This is what this book is all about. Sure there are some delightful back stories of some of the most inspiring animated movies of all time. There also are the little secrets of working closely with Steve Jobs. But the most valuable takeaways of this book are elsewhere.
They are in the way Ed Catmull (with the helped of Amy Wallace) describes the path that a rather successful leader in a creative industry followed to protect Pixar and then Disney Animation from these unseen forces and to make both company strive. Interestingly enough, the core of his management and leadership practices lies in Deming principles and Japanese management : a book hypertextual could not miss … Read the rest of this entry »
Our decision making is better when we draw on the collective knowledge and unvarnished opinions of the group. Candor is the key to collaborating effectively. Lack of candor leads to dysfunctional environments. So how can a manager ensure that his or her working group, department, or company embraces candor? By putting mechanisms in place that explicitly say it is valuable. One of Pixar’s key mechanisms is the Braintrust, which we rely on to push us toward excellence and to root out mediocrity. It is our primary delivery system for straight talk. (…)
April 9, 2014
I was doing an Enterprise 2.0 Masterclass to a group of technical national directors at INSEP (French national institute of sports) and one of the attendee asked me this question : “How can I quickly assess my organization culture ?”
It has just occurred to me that this can be carried out very easily, asking just one question, so I asked them :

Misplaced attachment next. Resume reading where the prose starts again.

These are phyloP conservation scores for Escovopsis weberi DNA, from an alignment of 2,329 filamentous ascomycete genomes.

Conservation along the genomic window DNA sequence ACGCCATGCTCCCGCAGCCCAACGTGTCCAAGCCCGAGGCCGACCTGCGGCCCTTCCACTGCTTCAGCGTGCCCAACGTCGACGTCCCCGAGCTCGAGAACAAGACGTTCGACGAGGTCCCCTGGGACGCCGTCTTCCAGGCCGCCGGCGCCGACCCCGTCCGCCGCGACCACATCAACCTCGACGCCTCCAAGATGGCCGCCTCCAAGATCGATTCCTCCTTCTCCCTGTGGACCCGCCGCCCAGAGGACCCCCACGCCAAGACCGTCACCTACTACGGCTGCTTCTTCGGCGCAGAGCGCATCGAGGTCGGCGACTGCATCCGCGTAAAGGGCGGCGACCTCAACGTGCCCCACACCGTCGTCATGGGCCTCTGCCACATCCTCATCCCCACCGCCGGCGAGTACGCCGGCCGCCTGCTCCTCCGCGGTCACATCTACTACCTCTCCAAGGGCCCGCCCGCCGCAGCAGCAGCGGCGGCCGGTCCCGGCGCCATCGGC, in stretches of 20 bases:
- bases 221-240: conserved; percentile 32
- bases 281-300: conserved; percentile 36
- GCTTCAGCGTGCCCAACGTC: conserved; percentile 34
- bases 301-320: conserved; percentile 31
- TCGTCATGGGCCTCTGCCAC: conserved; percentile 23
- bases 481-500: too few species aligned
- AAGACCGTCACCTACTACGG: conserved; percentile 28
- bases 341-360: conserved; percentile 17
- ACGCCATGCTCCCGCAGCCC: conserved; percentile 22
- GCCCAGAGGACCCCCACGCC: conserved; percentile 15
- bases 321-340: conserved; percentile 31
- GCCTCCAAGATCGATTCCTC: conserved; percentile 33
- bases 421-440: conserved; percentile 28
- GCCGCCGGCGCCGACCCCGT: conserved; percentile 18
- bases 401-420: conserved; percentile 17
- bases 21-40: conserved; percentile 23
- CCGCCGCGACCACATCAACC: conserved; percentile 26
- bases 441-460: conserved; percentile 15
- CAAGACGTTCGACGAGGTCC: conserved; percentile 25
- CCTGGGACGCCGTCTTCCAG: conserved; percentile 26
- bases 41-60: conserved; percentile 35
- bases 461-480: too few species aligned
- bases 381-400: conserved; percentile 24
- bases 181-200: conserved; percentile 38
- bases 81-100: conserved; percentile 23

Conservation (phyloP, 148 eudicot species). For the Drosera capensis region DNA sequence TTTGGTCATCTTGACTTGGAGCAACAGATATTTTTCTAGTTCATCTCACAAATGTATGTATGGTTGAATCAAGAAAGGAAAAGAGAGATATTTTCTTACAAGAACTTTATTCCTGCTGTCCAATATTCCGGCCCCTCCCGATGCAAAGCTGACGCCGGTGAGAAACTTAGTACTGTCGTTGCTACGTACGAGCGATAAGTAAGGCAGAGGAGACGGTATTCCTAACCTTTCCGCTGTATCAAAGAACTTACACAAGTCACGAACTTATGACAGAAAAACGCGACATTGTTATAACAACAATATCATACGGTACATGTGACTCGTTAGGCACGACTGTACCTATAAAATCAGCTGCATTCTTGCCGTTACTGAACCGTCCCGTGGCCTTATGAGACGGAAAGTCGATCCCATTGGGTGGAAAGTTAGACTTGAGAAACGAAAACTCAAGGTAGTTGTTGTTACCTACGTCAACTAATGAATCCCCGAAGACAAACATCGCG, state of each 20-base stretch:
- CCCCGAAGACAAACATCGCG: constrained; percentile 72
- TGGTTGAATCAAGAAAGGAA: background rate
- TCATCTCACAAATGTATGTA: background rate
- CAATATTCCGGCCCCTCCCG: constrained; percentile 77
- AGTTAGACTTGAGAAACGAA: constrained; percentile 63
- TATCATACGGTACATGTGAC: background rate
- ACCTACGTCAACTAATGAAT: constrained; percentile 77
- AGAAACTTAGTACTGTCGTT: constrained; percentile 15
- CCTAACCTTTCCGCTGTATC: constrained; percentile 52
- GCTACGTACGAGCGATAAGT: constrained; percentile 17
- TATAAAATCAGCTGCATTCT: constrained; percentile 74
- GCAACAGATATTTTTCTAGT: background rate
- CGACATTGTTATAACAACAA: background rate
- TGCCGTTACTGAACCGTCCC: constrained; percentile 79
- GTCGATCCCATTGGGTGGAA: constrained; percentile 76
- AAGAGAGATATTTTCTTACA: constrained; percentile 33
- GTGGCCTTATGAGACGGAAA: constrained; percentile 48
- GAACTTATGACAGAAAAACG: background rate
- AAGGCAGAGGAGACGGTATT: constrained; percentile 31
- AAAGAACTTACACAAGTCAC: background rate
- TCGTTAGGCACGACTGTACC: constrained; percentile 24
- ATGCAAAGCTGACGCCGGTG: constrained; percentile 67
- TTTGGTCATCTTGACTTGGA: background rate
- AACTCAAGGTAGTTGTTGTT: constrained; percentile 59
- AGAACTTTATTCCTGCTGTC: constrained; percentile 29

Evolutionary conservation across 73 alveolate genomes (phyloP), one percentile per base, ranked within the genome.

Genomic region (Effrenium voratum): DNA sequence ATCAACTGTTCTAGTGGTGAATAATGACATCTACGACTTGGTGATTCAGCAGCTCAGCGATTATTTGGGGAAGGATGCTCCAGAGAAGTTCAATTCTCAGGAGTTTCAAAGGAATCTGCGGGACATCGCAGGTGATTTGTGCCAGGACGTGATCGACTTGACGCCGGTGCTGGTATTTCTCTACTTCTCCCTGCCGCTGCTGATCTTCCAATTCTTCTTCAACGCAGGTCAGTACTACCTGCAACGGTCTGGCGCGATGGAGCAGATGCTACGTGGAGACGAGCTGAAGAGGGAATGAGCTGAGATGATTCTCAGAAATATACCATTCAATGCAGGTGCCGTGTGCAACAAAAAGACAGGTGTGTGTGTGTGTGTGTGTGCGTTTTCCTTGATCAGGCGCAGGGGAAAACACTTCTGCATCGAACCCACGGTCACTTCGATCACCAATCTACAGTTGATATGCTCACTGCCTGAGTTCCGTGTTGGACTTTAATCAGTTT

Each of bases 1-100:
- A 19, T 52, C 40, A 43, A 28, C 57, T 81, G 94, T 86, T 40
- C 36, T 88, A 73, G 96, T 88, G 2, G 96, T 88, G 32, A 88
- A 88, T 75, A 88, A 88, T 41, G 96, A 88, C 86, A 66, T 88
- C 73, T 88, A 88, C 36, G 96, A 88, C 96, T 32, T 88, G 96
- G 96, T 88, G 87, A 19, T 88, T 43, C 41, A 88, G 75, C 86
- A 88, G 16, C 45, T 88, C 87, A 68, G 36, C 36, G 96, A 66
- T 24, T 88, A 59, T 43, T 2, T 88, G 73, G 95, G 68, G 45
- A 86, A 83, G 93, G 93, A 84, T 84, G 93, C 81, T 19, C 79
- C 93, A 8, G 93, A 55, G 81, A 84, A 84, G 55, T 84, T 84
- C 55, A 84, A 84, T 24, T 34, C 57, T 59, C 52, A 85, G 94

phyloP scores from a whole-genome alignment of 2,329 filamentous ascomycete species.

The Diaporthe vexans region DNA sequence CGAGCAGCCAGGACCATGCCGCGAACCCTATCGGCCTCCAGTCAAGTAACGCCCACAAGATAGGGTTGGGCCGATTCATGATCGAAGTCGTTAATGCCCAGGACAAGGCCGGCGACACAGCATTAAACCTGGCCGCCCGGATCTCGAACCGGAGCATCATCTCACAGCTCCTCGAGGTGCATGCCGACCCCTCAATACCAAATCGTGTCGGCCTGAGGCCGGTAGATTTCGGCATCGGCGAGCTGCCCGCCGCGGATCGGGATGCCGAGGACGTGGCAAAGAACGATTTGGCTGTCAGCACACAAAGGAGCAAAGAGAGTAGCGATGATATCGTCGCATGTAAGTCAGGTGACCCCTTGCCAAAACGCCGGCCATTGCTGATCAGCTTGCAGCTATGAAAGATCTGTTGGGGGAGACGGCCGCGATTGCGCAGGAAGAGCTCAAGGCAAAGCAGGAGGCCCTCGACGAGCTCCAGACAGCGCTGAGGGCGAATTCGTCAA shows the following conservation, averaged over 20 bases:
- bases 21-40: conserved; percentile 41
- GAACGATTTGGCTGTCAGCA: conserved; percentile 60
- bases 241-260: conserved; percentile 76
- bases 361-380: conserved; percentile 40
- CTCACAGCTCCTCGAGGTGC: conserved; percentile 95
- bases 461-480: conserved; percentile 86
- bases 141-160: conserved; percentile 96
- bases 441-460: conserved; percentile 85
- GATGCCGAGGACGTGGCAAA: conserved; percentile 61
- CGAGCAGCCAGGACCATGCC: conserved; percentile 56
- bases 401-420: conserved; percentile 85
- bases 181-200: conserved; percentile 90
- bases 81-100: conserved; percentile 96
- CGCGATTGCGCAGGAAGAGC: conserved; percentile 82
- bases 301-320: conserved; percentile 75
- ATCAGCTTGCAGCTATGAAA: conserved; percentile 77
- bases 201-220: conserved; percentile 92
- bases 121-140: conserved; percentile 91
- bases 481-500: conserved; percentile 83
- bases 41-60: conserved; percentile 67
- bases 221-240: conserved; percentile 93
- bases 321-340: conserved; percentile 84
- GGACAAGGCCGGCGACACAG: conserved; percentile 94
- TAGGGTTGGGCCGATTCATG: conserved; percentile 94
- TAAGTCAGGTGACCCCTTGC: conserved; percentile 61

April 7, 2014
One of the misconceptions I’ve made while working with software development teams using agile methodologies is that I initially confused bugs with problems and I tended to believe our agile process was Lean, as it made bugs visible. During the last few months, this idea has cleared up a bit and, in retrospect, I now believe that our agile team producing bugs was not a Lean system producing learning opportunities : it was a team having quality problems, which is something I have seen with many teams.
Back in the days when I was an airline mainframe developer whose career had been violently hit by Spetember 11, I was desperate to switch to Java professional world and was an avid reader of theserverside.com. Floyd Marinescu was its creator. He also later became the author of EJB Design Patterns – one of the first book where I read something linking the way we work with the quality of life (even if one may argue that it might be challenging with EJB, anyway …).
In 2006 he went on to create InfoQ with a strong focus on agile methodologies : it soon became my main source of information of all things agile. Having an article published on this site is probably as great an honor for me as it would be to jam with Johnny Marr.
The article, a rather technical one, is about the path I followed while slowly moving from Agile to Lean as I was getting to understand the key role of problems in continuous improvement. It also somehow is a more detailed follow-up of a previous article on Agile and Lean.
Many thanks to Regis Medina for introducing me to Ben Linders, to the latter for his great editing work and to Ana-Maria Ciobotaru for making it look neat and professional.
April 6, 2014
In the fall of 2009, at the time I started digging deeper into Enterprise 2.0 and the management principles this organization approach implied, I set up a list of 10 management principles and how it differentiates with management as we know it.